Instead, Kluber was traded- when his value probably couldn’t have been any lower than its been since talks commenced. Why? As stated before, the Indians front office deserves a lot of credit under the Dolan’s ownership. With the exception of the Manny Acta years they have provided competitive baseball consistently while at the helm. If I can see the flaws in the trade they just performed, I’m sure they are aware of them as well. So what’s the deal?

Remember how I congratulated the Dolans on not meddling? Well, maybe they have started. Its likely not a coincidence that Kluber’s $17 million is coming off the books in return for a paltry rookie contract and the projected 2nd year of arbitration contract of $2.4 million for DeShields. We already know that the marching orders last winter were to cut payroll, and cut payroll the Indians did in the removal of Lonnie Chisenhall, Michael Brantley, Andrew Miller, and Cody Allen among others from the roster via free agency. Maybe this is all step 2 in that process, but it couldn’t come at a worse time.

The Minnesota Twins won the AL Central last year. It was the first time since 2015 that the Indians didn’t carry that pennant. The Chicago White Sox have amassed a strong lineup of hitters that appear ready to break out. With the right smattering of pitching, that becomes a very talented ballclub also looking to usurp the Tribe in the standings.

The Indians answer to all of this so far? Trade their somewhat expensive, but relatively reasonably priced ace pitcher when his value is lowest.

Speaking of… what have the Indians gotten in return? To be frank, there actually is at least a little good news here.

DeShields is a light-hitting right-handed outfielder that played exclusively in centerfield last year but can play leftfield as well. He hit .249 in 2019 with just 4 home runs and a fairly average .325 OBP, but did steal 24 bases. His weighted Runs Created plus (wRC+) was just 72, and is just 76 over his 4 year career (100 would be average, higher is better). Defensively, he held the 4th best Range Runs for any centerfielder in baseball, while being a middle of the pack quality centerfielder otherwise. Oddly though, he hasn’t played any other position than centerfield since 2017, an area likely to be patrolled by Oscar Mercado in 2020 and beyond for the Tribe. Ultimately, DeShields was worth 0.8 Fangraph’s WAR in 2019. His career high is 2.1 in 2017 when he hit .269, scored 75 times and had 29 stolen bases. Basically, he’s a fast, athletic outfielder that was taken 3rd overall in the 2014 draft, but few other tools ever developed.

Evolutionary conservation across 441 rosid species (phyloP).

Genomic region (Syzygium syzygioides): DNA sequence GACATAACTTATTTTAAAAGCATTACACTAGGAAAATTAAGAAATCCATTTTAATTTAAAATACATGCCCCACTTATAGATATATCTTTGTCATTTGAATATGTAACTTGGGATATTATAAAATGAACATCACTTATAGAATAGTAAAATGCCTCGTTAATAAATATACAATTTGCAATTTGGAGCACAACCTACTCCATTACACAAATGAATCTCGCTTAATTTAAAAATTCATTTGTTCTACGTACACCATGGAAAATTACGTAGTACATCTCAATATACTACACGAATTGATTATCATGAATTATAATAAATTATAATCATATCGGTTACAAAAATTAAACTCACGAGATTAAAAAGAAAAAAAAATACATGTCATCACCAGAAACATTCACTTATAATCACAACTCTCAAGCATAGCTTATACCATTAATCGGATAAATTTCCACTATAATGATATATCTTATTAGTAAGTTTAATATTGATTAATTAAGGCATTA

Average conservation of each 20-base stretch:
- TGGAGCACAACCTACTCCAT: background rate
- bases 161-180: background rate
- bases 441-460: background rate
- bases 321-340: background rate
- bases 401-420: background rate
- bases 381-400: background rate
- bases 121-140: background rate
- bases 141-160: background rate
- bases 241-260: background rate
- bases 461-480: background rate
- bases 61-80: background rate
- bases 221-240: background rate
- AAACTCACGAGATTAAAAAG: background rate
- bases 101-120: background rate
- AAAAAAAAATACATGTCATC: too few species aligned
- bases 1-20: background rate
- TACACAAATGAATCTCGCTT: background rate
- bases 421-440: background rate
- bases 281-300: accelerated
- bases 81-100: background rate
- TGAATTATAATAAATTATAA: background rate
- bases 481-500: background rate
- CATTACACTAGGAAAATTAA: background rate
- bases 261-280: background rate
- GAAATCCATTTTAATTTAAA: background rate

Clase is a right-handed rookie relief pitcher with a fastball that scouts absolutely adore for both its velocity and movement. He only pitched 23.1 Major League innings in 2019, but posted an ERA of 2.31 in those innings. He has shown an ability to limit walks, both in the minors and with a walk rate of just 6.4% for the Rangers last season. His combination of a blazing fastball, able to regularly hit 99 MPH, while not walking many hitters is a talent beyond his years. He also incorporates a slider, but will likely automatically be the biggest “power arm” in an Indians bullpen that often got by with only finesse in 2019. Ben Clemens at Fangraphs claimed he could be one of the best relievers in baseball just this past August. (If you don’t click any other link in this post, click that one. It will give you hope.) He is a legitimate solid pick-up.

Clase is the real chip here that the Indians got in return, but he projects as a (possibly even dominant) set-up man for their bullpen. Someone you hope will pitch 70 innings a year but nothing more. I truly feel the Indians could have gotten more for Kluber if they had played this right, and they likely know this too, either kicking themselves for not trading him last winter or wishing they could give it one more go this summer.

That was not be though, and it makes me wonder if the walls are closing in around the Tribe front office when all it would take is the money the Dolans had already committed in order to keep the team’s competitive aspirations afloat. It makes me really wonder what’s next.

It makes me not so confident in a front office that has given me every reason to be.